Let’s begin

There’s no right or wrong way to meditate. There are many different types of meditation and meditation takes many different forms. What works for one person may not make any sense to another. Because each mind sees things differently, how it makes sense of the world is different.

One definition is this: Meditation is what happens when you sit down to meditate. *

To begin, there aren’t any hard and fast rules to follow, just a few guidelines and suggestions.  So why not read this section over and then try it yourself?


Find a comfortable position which allows you to feel upright and alert without being rigid or tight.  Sit in a chair, stand, or, if your body is really hurting, you can also lie down. Then close your eyes gently and notice your hands or feet or the pressure of your buttocks on the chair.

What happens next?

Allow your body and mind to be just how they are. Everything you feel is fine: sleepy, restless, bored, interested, nothing.  Give yourself permission to follow whatever comes up: your thoughts and feelings, body sensations such as a heartbeat or a pain in the knee, writing a shopping list, having a memory of when you were five–everything. Can you be curious about what you are experiencing? Can you be kind to whatever experience arises?

What if I get lost in thoughts or feelings?

There’s really nothing special about what happens in meditation.  You might start out thinking about what happened during the day, or about some problem you have to solve, or still feel mad at someone you had an argument with today.  You might drift off a little and not know where you are.  You might actually fall asleep.  You will likely notice some kind of body sensation you’d prefer not to have–a complaining hip or a sudden knife-like pain.  You might have a memory of Girl Scout camp, or find yourself feeling sad and upset about a relationship going sour.

If you get terribly lost, frightened or angry, you can always come back to your body: your hands, your feet on the floor.

Everything is fine.  There is no right or wrong thought or feeling.  This is how we begin  to know ourselves and become friends.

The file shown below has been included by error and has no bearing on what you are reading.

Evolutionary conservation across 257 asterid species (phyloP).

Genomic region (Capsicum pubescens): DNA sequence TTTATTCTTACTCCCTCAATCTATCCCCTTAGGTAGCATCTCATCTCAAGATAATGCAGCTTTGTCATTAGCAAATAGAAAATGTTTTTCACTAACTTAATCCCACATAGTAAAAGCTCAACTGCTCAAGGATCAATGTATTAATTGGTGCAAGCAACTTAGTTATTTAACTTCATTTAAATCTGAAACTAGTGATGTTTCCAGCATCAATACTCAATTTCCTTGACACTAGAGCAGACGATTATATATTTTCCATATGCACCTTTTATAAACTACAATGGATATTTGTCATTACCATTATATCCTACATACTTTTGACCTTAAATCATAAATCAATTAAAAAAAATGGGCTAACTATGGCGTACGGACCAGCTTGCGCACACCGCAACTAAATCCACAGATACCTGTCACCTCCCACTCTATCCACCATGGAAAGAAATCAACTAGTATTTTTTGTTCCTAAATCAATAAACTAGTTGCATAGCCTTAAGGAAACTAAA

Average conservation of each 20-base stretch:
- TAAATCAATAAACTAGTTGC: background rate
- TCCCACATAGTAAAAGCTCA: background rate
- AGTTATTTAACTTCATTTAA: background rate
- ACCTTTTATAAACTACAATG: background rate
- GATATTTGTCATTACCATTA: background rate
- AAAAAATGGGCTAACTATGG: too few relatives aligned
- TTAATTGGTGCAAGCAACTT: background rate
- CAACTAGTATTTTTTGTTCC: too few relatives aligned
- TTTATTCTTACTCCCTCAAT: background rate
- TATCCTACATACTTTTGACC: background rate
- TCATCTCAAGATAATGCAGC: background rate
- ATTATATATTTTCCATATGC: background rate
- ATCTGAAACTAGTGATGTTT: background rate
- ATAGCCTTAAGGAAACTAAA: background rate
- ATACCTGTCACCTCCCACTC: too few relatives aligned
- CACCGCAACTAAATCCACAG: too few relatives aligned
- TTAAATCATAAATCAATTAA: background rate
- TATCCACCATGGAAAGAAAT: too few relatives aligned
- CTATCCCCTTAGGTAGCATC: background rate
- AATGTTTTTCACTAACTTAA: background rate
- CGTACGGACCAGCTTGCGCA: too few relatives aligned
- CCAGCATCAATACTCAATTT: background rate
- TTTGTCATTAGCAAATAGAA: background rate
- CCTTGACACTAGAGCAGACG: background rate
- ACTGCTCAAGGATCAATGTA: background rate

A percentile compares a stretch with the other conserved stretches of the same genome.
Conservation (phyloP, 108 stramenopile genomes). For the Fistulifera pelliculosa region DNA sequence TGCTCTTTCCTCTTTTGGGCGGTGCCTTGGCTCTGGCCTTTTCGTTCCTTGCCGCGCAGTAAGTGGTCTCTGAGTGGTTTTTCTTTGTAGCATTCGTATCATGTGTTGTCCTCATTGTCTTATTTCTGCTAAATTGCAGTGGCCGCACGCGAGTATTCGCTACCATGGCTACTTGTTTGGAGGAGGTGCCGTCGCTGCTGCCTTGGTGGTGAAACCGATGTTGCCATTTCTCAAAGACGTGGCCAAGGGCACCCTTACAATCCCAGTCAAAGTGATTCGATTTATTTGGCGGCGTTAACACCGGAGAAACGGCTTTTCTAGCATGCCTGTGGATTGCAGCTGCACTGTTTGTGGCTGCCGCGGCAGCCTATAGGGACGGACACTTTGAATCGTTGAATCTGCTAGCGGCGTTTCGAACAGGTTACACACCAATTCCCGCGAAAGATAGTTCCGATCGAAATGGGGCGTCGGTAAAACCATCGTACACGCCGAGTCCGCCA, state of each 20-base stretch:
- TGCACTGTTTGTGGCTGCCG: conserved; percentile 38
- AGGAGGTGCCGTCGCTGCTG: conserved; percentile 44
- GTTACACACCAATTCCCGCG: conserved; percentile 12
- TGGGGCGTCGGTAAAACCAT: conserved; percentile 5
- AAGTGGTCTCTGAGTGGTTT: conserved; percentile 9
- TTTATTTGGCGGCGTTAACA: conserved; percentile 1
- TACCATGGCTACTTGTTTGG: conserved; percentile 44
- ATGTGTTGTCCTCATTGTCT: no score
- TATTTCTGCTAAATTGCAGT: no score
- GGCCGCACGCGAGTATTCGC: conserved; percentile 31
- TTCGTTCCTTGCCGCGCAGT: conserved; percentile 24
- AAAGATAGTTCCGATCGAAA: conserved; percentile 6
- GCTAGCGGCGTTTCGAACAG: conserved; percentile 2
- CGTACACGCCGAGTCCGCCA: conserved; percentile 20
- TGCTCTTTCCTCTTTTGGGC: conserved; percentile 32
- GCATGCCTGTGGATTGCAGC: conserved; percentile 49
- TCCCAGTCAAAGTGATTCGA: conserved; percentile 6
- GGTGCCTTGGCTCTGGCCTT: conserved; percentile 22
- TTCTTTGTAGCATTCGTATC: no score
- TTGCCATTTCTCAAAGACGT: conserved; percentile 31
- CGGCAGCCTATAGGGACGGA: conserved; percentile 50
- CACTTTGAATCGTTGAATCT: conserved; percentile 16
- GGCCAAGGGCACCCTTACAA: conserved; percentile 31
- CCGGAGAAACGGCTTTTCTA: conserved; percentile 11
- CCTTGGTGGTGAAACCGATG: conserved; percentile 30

How long should I meditate?

It’s good to set a reasonable time and then to stick to it.  Start small: 10 minutes, maybe. It’s best to set goals you can achieve instead of aiming for big ones you fail at.  If you have a kitchen timer, use it, or download a meditation timer app.  You are in charge of this, and you will learn what feels good and what is reasonable. And as you get the hang of it, you can meditate a little longer, if you want to, and see how that feels.

Try to remember what happened.

Once the time is up, take a few moments to remember what happened in your meditation: Can you recall how it started? What surprised you? What do you remember best? How did you feel: restless, bored, interested, silly, like you were wasting your time? Did you see images or colors, hear sounds?

All these feelings are quite familiar to us; they are part of our inner landscape, but now we are getting reacquainted with them through meditation. Meditating can be a way of communicating between our inner selves and our conscious mind.  It can be a rich and interesting dialogue.

Try writing a meditation journal.

If you’d like, take a few minutes to write down what you can remember of your thoughts, feelings, body experiences and attitudes. Try to remember as much as you can. Keeping a journal gives you a record of what happened in your meditation that you might like to share with a teacher or in a group of other meditators. It also allows you to look back over time and see what is changing and moving in your internal experience.

If you would like to talk to a teacher about your meditations, please contact Janet: or see the Contacts page for other teachers who talk to individual students.


*This approach to meditation, known as recollective awareness, was originated by Jason Siff, and is described in his books Unlearning Meditation and Thoughts Are Not The Enemy (Shambala). It has subsequently been opened up and expanded by its teachers and students, and is called reflective meditation or simply meditation.